When Kin restaurant opened in the former Holden's Bistro space earlier this spring, it did so with little fanfare, despite the accolades (including a Food & Wine Best New Chef nod) once showered on its owner/head chef Kevin Shikami, a recent transplant from Chicago.
And that's totally how Shikami wanted it. "I wanted to open quietly," he laughs. "If you start big, it doesn't feel right... You have to grow into your space. It takes me a while to figure out the feel of the kitchen, and the feeling of all the purveyors. And I have to learn and be focused and get an idea of what the restaurant can do."
So what brought you from Chicago to Portland?
I had been in Chicago for many years, and we took a year off — my wife and I backpacked through Southeast Asia, then went out to South America, to Ecuador, Peru, and Bolivia. And then you come back to Chicago and you realize, 'I just can't be here.' So, we were looking for someplace that had more nature to it. And we were thinking of either the big island or Portland. And we came here to Portland last April, and people here — people are so nice out here. We decided on the first day we were moving here. It's like anything — when you feel it, not to go for that feeling is wrong. We love it here. We love the hiking, the farms, everything.
What was your take on the food scene, when you first visited?
I love the fact that everything — people want, and pretty much demand organic food, farm-to-table stuff. They want better quality ingredients in their food... [The demand for organic] is a different kind in Chicago. You're in the city, and there's no connection to a farm in the city. Your window of farmer's markets is so much shorter in Chicago than in Portland, not to mention the fact that your fishermen are right here, you can just go and collect mushrooms everywhere [in Portland]. It's crazy.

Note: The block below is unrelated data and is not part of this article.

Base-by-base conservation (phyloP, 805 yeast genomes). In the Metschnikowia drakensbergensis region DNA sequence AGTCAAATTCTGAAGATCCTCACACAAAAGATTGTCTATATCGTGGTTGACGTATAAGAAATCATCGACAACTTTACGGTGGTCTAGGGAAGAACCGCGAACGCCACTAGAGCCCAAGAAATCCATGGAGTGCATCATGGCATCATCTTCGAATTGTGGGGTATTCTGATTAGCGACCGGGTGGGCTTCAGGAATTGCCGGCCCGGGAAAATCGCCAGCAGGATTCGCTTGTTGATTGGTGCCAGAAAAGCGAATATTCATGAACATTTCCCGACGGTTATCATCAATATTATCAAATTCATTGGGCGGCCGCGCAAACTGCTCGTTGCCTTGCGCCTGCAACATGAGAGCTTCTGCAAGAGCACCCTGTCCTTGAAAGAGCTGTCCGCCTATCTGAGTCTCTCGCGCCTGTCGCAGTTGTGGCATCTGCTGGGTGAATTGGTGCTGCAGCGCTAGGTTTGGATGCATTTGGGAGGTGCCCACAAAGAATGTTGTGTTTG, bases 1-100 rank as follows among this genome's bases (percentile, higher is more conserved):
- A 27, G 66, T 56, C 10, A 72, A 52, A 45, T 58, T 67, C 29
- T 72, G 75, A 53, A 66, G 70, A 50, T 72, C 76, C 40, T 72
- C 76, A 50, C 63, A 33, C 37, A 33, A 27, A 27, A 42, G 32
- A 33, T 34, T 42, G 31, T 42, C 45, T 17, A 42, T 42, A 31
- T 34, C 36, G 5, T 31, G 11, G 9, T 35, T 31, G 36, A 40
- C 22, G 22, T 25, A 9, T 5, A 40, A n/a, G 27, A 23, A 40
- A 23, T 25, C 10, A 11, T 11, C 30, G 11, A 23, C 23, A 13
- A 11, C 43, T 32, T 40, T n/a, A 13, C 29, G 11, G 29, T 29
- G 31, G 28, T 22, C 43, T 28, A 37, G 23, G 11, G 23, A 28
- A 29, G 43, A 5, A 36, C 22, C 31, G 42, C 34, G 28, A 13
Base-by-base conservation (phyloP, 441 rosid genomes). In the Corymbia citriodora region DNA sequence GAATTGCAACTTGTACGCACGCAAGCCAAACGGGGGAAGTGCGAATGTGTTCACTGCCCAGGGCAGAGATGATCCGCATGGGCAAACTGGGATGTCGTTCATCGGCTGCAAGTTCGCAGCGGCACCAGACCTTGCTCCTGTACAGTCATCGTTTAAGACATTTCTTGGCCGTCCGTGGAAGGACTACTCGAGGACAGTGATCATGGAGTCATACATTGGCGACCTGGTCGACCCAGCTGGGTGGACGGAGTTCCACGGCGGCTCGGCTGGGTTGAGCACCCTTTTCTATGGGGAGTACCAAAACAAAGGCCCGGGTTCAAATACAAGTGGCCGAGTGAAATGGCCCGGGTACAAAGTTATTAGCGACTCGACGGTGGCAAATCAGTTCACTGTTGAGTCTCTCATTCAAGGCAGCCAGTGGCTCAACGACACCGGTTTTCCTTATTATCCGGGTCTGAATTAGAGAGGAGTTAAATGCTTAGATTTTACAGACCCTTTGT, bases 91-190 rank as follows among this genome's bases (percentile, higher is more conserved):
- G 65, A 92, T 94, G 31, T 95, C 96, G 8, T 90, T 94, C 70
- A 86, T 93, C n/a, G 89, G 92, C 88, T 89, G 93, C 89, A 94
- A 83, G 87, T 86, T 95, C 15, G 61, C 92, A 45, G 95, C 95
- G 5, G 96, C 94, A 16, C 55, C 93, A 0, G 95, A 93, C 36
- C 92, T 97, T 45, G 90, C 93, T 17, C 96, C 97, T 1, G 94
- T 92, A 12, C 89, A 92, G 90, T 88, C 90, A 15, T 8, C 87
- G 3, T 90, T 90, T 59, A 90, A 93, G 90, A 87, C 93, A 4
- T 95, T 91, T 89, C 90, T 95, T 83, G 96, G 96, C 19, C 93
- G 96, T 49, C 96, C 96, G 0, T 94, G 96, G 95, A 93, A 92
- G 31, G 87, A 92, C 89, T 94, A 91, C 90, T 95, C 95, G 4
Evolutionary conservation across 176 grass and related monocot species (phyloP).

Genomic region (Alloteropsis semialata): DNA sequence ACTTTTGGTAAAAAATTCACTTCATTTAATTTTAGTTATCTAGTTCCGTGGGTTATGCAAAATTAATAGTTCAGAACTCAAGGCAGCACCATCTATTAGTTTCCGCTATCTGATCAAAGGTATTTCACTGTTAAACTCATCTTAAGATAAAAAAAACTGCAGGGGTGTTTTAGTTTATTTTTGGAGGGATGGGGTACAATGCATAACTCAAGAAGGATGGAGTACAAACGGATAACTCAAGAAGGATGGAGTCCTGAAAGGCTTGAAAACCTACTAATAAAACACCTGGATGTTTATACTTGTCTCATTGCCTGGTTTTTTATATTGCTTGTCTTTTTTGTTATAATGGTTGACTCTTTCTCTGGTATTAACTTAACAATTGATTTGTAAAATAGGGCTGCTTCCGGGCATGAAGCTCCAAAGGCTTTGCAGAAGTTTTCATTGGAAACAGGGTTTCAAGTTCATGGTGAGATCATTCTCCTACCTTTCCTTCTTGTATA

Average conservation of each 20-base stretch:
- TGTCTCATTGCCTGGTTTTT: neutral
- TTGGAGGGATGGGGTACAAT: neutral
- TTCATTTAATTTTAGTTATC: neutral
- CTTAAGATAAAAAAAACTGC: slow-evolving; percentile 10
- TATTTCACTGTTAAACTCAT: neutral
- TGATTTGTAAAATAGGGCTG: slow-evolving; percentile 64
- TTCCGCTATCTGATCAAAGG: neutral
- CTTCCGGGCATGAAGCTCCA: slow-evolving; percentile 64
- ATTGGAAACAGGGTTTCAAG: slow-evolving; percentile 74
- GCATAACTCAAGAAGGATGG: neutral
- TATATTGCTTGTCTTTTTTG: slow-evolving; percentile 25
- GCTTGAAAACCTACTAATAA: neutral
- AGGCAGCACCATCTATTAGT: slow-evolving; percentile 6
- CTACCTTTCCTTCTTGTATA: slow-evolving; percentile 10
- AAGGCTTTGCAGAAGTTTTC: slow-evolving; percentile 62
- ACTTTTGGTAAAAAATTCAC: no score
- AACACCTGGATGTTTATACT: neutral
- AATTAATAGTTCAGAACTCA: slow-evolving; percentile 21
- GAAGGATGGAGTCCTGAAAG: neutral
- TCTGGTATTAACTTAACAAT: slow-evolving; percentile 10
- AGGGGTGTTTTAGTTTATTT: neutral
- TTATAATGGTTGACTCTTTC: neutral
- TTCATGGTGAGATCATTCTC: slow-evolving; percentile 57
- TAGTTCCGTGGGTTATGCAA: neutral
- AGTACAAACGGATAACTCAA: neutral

So had Portland's organic scene influenced the way you cook? What's your approach to Kin's menu? It looks sorta Asian fusion meets seafood.
Basically we're serving — we change the menu all the time — it's kind of half-and-half. Basically it all depends on what I have in-house. And that's the way I like to cook: What I can find, what I can bring in, and then figure out ways to make each item stand out. It is a lot of Asian — my training is French and Asian, so I have a lot of French technique. And I mix that with Asian because I love the way that Asian is so clean and so crisp, and I love French technique. I hardly ever use cream at all, unless it's desserts, and I don't use much in the way of butter. Just a lot of natural, clean flavors with a little spice here, herbs, that's the way I like to cook.
And are Portland's foodies as nice as the folks you met on your first visit?
People have been really happy for the most part. It's interesting in Portland. It seems like — I've never had so many people take pictures of my food. [laughs]
· Kin [Official site]